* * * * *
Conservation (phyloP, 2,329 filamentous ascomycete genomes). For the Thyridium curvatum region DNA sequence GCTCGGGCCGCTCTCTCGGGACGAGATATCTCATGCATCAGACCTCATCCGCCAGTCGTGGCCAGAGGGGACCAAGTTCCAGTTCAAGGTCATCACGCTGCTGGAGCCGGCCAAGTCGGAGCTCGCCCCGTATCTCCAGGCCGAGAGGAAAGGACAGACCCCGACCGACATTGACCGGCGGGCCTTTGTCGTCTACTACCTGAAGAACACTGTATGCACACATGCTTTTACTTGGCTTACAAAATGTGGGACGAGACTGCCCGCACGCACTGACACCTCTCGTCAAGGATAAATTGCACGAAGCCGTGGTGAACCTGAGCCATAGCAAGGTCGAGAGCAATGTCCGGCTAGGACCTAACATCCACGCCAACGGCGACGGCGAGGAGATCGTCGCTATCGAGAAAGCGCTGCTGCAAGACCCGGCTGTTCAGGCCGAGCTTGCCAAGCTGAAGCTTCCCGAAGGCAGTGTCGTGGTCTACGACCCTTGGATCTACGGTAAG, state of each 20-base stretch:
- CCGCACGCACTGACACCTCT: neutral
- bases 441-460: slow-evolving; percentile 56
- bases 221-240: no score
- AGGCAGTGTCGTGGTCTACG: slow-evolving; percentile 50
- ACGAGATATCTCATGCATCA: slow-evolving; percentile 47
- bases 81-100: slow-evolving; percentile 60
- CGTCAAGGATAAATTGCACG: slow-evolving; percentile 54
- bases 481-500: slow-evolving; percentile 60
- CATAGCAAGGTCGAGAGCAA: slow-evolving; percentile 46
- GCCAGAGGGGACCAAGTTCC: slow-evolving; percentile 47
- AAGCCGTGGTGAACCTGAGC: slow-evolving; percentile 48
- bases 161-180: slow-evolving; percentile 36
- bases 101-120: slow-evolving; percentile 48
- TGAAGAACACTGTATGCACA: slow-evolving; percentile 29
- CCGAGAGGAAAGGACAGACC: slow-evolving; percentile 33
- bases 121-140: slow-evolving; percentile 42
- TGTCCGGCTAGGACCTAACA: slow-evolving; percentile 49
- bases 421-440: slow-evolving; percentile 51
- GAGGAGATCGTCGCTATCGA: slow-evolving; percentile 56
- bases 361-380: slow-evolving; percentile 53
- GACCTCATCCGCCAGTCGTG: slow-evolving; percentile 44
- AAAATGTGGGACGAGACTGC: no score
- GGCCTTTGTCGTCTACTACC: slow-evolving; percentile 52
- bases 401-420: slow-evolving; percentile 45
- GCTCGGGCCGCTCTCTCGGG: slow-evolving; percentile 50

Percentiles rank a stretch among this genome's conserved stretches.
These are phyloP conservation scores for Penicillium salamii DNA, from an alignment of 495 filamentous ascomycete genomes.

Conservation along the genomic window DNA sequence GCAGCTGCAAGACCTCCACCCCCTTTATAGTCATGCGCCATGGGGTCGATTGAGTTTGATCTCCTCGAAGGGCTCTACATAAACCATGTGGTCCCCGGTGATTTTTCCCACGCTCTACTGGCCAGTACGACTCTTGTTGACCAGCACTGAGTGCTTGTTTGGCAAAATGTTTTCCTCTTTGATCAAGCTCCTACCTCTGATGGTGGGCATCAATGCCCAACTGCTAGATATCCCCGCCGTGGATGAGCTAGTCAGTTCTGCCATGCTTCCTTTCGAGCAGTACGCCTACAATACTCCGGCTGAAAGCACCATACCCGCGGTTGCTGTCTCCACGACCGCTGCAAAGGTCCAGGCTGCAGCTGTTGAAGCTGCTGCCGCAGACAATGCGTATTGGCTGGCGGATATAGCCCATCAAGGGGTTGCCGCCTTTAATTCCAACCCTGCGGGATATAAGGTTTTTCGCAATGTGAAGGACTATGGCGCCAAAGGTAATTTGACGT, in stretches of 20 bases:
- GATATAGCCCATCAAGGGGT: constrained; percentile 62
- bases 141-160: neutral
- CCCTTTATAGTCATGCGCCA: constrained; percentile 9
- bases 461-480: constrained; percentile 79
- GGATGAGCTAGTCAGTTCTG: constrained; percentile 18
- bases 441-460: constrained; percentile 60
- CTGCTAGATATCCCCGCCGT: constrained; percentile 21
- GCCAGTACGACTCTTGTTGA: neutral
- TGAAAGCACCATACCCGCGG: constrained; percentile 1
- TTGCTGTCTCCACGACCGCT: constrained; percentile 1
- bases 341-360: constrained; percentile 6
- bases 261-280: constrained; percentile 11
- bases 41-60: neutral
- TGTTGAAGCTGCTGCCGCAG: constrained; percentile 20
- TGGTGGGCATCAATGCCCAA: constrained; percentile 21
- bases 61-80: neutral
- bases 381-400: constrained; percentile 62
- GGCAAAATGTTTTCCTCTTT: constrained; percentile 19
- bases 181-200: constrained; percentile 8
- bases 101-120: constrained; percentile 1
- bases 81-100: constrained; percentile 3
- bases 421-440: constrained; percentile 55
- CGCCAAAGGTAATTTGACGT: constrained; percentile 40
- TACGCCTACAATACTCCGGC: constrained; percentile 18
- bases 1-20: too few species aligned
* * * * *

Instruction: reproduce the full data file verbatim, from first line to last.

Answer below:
Conservation (phyloP, 2,329 filamentous ascomycete genomes). For the Thyridium curvatum region DNA sequence GCTCGGGCCGCTCTCTCGGGACGAGATATCTCATGCATCAGACCTCATCCGCCAGTCGTGGCCAGAGGGGACCAAGTTCCAGTTCAAGGTCATCACGCTGCTGGAGCCGGCCAAGTCGGAGCTCGCCCCGTATCTCCAGGCCGAGAGGAAAGGACAGACCCCGACCGACATTGACCGGCGGGCCTTTGTCGTCTACTACCTGAAGAACACTGTATGCACACATGCTTTTACTTGGCTTACAAAATGTGGGACGAGACTGCCCGCACGCACTGACACCTCTCGTCAAGGATAAATTGCACGAAGCCGTGGTGAACCTGAGCCATAGCAAGGTCGAGAGCAATGTCCGGCTAGGACCTAACATCCACGCCAACGGCGACGGCGAGGAGATCGTCGCTATCGAGAAAGCGCTGCTGCAAGACCCGGCTGTTCAGGCCGAGCTTGCCAAGCTGAAGCTTCCCGAAGGCAGTGTCGTGGTCTACGACCCTTGGATCTACGGTAAG, state of each 20-base stretch:
- CCGCACGCACTGACACCTCT: neutral
- bases 441-460: slow-evolving; percentile 56
- bases 221-240: no score
- AGGCAGTGTCGTGGTCTACG: slow-evolving; percentile 50
- ACGAGATATCTCATGCATCA: slow-evolving; percentile 47
- bases 81-100: slow-evolving; percentile 60
- CGTCAAGGATAAATTGCACG: slow-evolving; percentile 54
- bases 481-500: slow-evolving; percentile 60
- CATAGCAAGGTCGAGAGCAA: slow-evolving; percentile 46
- GCCAGAGGGGACCAAGTTCC: slow-evolving; percentile 47
- AAGCCGTGGTGAACCTGAGC: slow-evolving; percentile 48
- bases 161-180: slow-evolving; percentile 36
- bases 101-120: slow-evolving; percentile 48
- TGAAGAACACTGTATGCACA: slow-evolving; percentile 29
- CCGAGAGGAAAGGACAGACC: slow-evolving; percentile 33
- bases 121-140: slow-evolving; percentile 42
- TGTCCGGCTAGGACCTAACA: slow-evolving; percentile 49
- bases 421-440: slow-evolving; percentile 51
- GAGGAGATCGTCGCTATCGA: slow-evolving; percentile 56
- bases 361-380: slow-evolving; percentile 53
- GACCTCATCCGCCAGTCGTG: slow-evolving; percentile 44
- AAAATGTGGGACGAGACTGC: no score
- GGCCTTTGTCGTCTACTACC: slow-evolving; percentile 52
- bases 401-420: slow-evolving; percentile 45
- GCTCGGGCCGCTCTCTCGGG: slow-evolving; percentile 50

Percentiles rank a stretch among this genome's conserved stretches.
These are phyloP conservation scores for Penicillium salamii DNA, from an alignment of 495 filamentous ascomycete genomes.

Conservation along the genomic window DNA sequence GCAGCTGCAAGACCTCCACCCCCTTTATAGTCATGCGCCATGGGGTCGATTGAGTTTGATCTCCTCGAAGGGCTCTACATAAACCATGTGGTCCCCGGTGATTTTTCCCACGCTCTACTGGCCAGTACGACTCTTGTTGACCAGCACTGAGTGCTTGTTTGGCAAAATGTTTTCCTCTTTGATCAAGCTCCTACCTCTGATGGTGGGCATCAATGCCCAACTGCTAGATATCCCCGCCGTGGATGAGCTAGTCAGTTCTGCCATGCTTCCTTTCGAGCAGTACGCCTACAATACTCCGGCTGAAAGCACCATACCCGCGGTTGCTGTCTCCACGACCGCTGCAAAGGTCCAGGCTGCAGCTGTTGAAGCTGCTGCCGCAGACAATGCGTATTGGCTGGCGGATATAGCCCATCAAGGGGTTGCCGCCTTTAATTCCAACCCTGCGGGATATAAGGTTTTTCGCAATGTGAAGGACTATGGCGCCAAAGGTAATTTGACGT, in stretches of 20 bases:
- GATATAGCCCATCAAGGGGT: constrained; percentile 62
- bases 141-160: neutral
- CCCTTTATAGTCATGCGCCA: constrained; percentile 9
- bases 461-480: constrained; percentile 79
- GGATGAGCTAGTCAGTTCTG: constrained; percentile 18
- bases 441-460: constrained; percentile 60
- CTGCTAGATATCCCCGCCGT: constrained; percentile 21
- GCCAGTACGACTCTTGTTGA: neutral
- TGAAAGCACCATACCCGCGG: constrained; percentile 1
- TTGCTGTCTCCACGACCGCT: constrained; percentile 1
- bases 341-360: constrained; percentile 6
- bases 261-280: constrained; percentile 11
- bases 41-60: neutral
- TGTTGAAGCTGCTGCCGCAG: constrained; percentile 20
- TGGTGGGCATCAATGCCCAA: constrained; percentile 21
- bases 61-80: neutral
- bases 381-400: constrained; percentile 62
- GGCAAAATGTTTTCCTCTTT: constrained; percentile 19
- bases 181-200: constrained; percentile 8
- bases 101-120: constrained; percentile 1
- bases 81-100: constrained; percentile 3
- bases 421-440: constrained; percentile 55
- CGCCAAAGGTAATTTGACGT: constrained; percentile 40
- TACGCCTACAATACTCCGGC: constrained; percentile 18
- bases 1-20: too few species aligned